Herman Beukema

Herman Beukema (January 29, 1891 – November 26, 1960) was a brigadier general in the United States Army.

Early lifeEdit

Beukema was born in Muskegon, Michigan, to a family of Dutch immigrants. He was valedictorian of his high school, a reporter for the Muskegon Daily Chronicle and the Muskegon Morning News and a track enthusiast.

Military careerEdit

After attending the University of Chicago, Beukema graduated from the United States Military Academy in 1915[1] in what many historians refer to as “the class the stars fell on” in reference to the 59 generals who would come from that class, most notably Omar Bradley and Dwight D. Eisenhower.

After being commissioned upon graduation, Beukema served on the Mexican frontier, and commanded an artillery battalion in France as a major when he was wounded in 1918.[1] He studied at the Field Artillery School and at the Army Command and General Staff school. In 1928, Beukema joined the staff at the United States Military Academy as a professor of economics, government, and history. In 1930, Beukema became head of that department (renamed the Social Sciences Department in 1947),[1] serving in that role until his retirement from the Army in 1954. He received honorary degrees from Washington & Jefferson University, Rutgers University, and Norwich University.

Army Specialized Training ProgramEdit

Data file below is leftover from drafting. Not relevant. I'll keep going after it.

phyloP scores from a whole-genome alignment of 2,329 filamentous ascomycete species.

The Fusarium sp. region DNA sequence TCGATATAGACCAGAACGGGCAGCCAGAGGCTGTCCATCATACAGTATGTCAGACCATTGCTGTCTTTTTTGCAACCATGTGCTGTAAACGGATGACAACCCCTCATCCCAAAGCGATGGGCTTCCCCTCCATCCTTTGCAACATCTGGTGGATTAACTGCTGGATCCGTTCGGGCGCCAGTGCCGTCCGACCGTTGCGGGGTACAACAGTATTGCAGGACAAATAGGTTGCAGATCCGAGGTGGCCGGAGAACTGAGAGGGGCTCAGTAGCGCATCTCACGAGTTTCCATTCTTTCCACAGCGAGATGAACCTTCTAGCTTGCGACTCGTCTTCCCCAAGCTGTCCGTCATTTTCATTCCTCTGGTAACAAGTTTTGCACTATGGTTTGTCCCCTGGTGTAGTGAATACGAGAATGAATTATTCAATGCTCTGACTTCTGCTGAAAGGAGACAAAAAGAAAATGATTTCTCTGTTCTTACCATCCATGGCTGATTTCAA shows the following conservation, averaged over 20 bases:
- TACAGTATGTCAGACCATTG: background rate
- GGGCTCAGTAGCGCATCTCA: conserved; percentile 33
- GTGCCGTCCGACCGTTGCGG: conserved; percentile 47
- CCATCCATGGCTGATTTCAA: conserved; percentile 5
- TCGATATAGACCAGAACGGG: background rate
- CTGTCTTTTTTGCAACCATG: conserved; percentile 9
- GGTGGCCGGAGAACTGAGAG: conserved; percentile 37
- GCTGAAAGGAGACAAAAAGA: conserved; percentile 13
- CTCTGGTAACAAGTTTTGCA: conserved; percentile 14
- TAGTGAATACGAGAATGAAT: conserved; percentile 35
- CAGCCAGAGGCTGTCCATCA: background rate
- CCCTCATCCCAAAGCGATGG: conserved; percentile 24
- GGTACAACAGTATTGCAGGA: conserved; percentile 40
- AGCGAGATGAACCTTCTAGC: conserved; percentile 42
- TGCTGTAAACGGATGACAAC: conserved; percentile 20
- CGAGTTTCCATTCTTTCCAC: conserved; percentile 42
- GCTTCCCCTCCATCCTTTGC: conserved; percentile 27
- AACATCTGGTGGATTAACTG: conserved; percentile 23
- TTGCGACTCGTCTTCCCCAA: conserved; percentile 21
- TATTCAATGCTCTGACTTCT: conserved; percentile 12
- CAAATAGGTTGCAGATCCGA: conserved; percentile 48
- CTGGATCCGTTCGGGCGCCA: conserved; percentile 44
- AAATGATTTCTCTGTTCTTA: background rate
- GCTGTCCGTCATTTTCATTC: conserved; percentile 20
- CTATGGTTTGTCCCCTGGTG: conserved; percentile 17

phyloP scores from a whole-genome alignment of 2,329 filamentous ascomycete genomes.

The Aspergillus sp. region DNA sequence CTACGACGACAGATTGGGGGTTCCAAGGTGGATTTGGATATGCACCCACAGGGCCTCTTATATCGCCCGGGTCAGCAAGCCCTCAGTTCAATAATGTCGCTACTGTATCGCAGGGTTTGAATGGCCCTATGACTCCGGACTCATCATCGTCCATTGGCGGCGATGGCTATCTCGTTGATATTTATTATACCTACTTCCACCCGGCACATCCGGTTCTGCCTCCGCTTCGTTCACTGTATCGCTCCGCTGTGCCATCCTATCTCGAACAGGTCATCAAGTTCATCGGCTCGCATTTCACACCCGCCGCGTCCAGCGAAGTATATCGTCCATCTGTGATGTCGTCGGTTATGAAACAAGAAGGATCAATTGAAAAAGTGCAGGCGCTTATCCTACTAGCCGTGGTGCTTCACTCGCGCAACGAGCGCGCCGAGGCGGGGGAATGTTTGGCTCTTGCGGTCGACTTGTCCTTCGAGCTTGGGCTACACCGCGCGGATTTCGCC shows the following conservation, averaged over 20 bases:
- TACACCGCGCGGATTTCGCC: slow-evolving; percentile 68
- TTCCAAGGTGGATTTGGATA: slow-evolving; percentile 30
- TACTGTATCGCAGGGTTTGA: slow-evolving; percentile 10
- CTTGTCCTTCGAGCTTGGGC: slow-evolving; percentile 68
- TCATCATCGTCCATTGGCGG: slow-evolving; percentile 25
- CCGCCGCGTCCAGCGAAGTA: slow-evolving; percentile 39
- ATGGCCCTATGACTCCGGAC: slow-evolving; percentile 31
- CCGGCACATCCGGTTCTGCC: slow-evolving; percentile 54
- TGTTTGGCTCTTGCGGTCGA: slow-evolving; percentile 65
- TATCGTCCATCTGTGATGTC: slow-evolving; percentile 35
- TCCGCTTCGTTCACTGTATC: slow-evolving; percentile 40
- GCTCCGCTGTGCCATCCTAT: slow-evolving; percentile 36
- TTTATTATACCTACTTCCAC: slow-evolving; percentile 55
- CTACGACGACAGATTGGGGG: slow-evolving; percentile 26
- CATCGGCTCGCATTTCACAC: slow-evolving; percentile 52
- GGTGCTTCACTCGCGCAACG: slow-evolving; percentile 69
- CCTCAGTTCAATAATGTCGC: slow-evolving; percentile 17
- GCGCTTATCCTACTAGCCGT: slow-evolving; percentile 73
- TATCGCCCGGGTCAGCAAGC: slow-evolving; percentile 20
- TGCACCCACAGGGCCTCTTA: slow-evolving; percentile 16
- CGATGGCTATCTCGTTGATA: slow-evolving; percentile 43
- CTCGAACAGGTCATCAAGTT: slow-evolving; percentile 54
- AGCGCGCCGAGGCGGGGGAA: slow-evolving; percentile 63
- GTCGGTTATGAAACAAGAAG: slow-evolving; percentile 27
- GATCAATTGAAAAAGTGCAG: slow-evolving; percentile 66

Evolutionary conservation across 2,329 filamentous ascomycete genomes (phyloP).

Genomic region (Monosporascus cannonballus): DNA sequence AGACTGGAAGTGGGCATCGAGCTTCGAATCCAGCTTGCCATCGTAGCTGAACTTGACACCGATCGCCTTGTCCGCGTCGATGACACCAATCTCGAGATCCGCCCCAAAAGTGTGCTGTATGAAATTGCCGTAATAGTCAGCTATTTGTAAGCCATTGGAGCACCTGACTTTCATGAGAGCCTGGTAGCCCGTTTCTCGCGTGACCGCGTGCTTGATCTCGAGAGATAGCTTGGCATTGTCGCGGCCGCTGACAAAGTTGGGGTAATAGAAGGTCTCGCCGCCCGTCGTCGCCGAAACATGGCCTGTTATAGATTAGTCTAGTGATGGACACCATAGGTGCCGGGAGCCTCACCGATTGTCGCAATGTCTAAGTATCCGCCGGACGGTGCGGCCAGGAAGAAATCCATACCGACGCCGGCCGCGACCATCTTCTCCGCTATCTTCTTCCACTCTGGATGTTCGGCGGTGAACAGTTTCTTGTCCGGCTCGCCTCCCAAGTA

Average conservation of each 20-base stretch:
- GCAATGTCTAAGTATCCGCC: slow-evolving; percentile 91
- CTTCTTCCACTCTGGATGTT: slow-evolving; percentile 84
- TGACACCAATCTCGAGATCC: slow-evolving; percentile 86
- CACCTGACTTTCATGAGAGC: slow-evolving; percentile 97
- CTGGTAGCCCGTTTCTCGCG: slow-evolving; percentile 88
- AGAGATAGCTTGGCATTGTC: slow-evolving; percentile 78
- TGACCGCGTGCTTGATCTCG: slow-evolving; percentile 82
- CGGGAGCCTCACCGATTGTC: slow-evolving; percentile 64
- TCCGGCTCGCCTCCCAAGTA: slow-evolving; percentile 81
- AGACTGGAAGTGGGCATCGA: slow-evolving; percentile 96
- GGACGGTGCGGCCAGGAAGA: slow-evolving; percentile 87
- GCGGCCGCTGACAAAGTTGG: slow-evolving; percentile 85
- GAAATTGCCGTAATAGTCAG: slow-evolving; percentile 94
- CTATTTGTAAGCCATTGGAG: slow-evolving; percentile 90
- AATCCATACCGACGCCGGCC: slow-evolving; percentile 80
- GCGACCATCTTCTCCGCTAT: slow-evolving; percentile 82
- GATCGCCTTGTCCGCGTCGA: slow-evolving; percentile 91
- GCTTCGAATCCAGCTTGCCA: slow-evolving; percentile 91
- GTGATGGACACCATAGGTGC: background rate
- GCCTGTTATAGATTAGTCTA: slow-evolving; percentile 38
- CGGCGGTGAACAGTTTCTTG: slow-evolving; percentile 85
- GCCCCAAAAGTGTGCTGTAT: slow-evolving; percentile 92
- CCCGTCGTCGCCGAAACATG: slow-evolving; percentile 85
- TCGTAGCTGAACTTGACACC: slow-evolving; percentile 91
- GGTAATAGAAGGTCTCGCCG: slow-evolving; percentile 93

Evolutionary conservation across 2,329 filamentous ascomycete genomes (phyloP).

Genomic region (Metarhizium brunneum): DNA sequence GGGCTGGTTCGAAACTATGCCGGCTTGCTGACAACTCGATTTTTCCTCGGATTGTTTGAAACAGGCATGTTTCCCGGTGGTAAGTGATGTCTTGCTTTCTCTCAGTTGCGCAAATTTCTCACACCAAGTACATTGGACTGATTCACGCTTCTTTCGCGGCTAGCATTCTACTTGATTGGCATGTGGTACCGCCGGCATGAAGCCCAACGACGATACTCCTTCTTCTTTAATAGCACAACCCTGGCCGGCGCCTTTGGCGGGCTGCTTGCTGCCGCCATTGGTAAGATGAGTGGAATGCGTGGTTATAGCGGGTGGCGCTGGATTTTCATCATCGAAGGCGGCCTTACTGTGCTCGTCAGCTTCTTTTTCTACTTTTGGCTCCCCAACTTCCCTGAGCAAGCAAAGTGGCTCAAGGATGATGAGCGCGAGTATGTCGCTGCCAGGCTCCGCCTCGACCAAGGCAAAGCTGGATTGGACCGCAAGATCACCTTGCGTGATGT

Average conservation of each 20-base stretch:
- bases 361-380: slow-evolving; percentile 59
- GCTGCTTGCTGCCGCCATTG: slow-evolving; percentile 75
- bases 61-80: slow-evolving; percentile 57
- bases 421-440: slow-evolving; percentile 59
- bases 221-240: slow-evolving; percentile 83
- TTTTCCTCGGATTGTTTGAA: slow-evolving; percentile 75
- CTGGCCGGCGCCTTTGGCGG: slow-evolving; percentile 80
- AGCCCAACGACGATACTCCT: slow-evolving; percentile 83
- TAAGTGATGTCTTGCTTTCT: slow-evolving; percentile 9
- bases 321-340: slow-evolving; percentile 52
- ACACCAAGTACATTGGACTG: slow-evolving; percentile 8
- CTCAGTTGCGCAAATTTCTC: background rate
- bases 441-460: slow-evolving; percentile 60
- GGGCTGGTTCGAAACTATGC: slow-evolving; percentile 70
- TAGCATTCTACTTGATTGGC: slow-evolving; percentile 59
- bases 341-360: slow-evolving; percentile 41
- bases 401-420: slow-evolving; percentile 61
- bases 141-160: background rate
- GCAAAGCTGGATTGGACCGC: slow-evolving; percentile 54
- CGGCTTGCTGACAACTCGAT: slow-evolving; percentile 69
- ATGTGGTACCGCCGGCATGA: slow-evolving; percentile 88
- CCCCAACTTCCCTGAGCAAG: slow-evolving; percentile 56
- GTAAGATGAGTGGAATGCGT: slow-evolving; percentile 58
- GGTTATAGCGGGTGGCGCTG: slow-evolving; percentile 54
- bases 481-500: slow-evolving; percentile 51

Beukema was a founder of the Army Specialized Training Program, an innovative effort to strengthen the Army by providing accelerated college education to intelligent enlisted soldiers. The Army Specialized Training Program also allocated funds to civilian tertiary education institutions to develop programs in international and military affairs. Beukema's efforts helped make the United States Military Academy a certified institution by the Association of American Colleges, and guaranteed that all Army graduates would receive a Bachelor of Science degree in addition to their commission.


During his tenure at the United States Military Academy, Beukema became the foremost expert of geopolitik at the United States Army. He taught the first college course in the United States on the subject, and was recognized nationally as a leading geopolitician.[1] Beukema concentrated his efforts in the geographic regions of Europe and the Far-East, and devoted most of his attention to Germany. Beukema wrote a series of essay's critiquing Karl Haushofer, a German professor at the University of Munich. Haushofer was a pioneer in geopolitik thinking, and his teachings were a foundation for Adolf Hitler's framework for Nazi ideology. Beukema writings reveal geopolitik as an instrument of state power and the Nazi's use of geopolitik as a pretext for expansion and world domination. Beukema's teachings ensured that Academy graduates had a solid knowledge of economics, geography, and politics, and their relationship to national power. Because of his focus on Nazi Germany, Beukema earned a reputation as a leading "saber rattler" several years before the onset of World War II. Each year, the Academy presents the Herman Beukema Memorial Award to its top political science graduate.


  1. ^ a b c d Beukema, Herman (1942-05-25). "American Military Tradition". Life. p. 88. Retrieved November 17, 2011.
  • Beukema, Col. Herman, "Introduction" The World of General Haushofer, Farrar & Rinehart Inc., New York, NY, 1942
  • Beukema Family Archives, Personal Note by Col. Herman Beukema, July 1939
  • Ambrose, Stephen E., Duty, Honor, Country: A History of West Point, Johns Hopkins Press, Baltimore, MD, 1966
  • "General Beukema Retires", The Assembly, United States Military Academy, October, 1954

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